The loss of two CDs containing millions of child benefits records (my own included) by Revenue & Customs (R&C) stirred up much debate not long ago. The conclusion must be that we need to use a better system to track sensitive items ensuring their safe transport, delivery and arrival.
Using technology such as RFID can help. If the now infamous CDs had been fitted with standard RFID tags, the government would have been able to trace them easily and would now have a record of where they were before they disappeared. R&C would also know whose care the CDs were in when they went missing. This information could be important in aiding the investigation to locate the disks and determine who was responsible for mislaying them.
RFID automates the tracking process so rather than requiring a person to accurately scan and record the pick-up and delivery of each item, tagged items are automatically scanned when they pass through RFID readers en route.
The data is automatically recorded and, provided the right technology is in place, regularly updated throughout its journey.
Managing a postal delivery is no different from managing any other item in a supply chain. The logistics industry is way ahead in terms of how it monitors the movement of goods. For example, EPCglobal and the Ministry of Economics, Trade and Industry (METI) in Japan are conducting an RFID pilot programme testing the secure management and exchange of supply chain data.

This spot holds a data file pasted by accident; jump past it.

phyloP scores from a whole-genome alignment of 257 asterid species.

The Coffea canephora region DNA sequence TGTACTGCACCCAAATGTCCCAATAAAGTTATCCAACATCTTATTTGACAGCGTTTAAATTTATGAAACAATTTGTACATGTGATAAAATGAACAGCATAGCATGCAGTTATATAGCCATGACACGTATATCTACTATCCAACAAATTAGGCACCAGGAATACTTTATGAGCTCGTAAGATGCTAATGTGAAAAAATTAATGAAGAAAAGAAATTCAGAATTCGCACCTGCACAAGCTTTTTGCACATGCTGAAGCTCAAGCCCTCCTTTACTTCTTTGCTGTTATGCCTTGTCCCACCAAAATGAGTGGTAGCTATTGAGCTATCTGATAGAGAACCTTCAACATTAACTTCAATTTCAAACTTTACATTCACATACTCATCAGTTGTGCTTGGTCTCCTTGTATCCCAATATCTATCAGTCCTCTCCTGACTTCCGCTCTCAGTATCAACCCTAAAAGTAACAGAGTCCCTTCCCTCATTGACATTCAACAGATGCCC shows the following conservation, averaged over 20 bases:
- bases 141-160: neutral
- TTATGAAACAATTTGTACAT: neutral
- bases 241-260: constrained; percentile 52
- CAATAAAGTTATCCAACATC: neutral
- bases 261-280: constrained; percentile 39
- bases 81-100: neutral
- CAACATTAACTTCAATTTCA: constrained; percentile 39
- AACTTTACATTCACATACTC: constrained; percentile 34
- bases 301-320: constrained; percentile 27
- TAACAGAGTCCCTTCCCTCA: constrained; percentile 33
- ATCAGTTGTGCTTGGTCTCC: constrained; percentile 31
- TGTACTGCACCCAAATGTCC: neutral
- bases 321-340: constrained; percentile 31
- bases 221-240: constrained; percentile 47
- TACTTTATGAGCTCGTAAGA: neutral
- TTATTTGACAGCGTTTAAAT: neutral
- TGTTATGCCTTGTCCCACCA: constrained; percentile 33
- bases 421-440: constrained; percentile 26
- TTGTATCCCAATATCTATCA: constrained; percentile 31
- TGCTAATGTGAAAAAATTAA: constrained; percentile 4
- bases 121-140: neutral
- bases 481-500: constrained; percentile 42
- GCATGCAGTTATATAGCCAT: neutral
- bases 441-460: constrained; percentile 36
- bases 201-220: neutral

The trial uses standard RFID-generated electronic product code (EPC) data to manage sea containers between Hong Kong and Japan and between China and the US. This secure management and exchange of RFID sourced data between trading partners is known as electronic product code information systems (EPCIS). A key finding of the pilot has been that in order for RFID to work, standards must be in place.
Deciding on a uniform way to structure RFID data and standardising the way it works with technology ensures that it can be shared, managed and interpreted throughout the supply chain, thus making traceability a reality. For traceability to work, you need interoperability of data and technology between the parties involved, and standards provide the platform for that interoperability.
There are many opportunities for organisations to get involved with pilots or trial RFID in a real life environment using independent advice such as that available from the EPCglobal RFID test centre in Cheshire.
Retailers and manufacturers have been quick to explore the opportunities offered by RFID. Perhaps the public sector could learn something from industry.
David Lyon is EPC global business manager at GS1 UK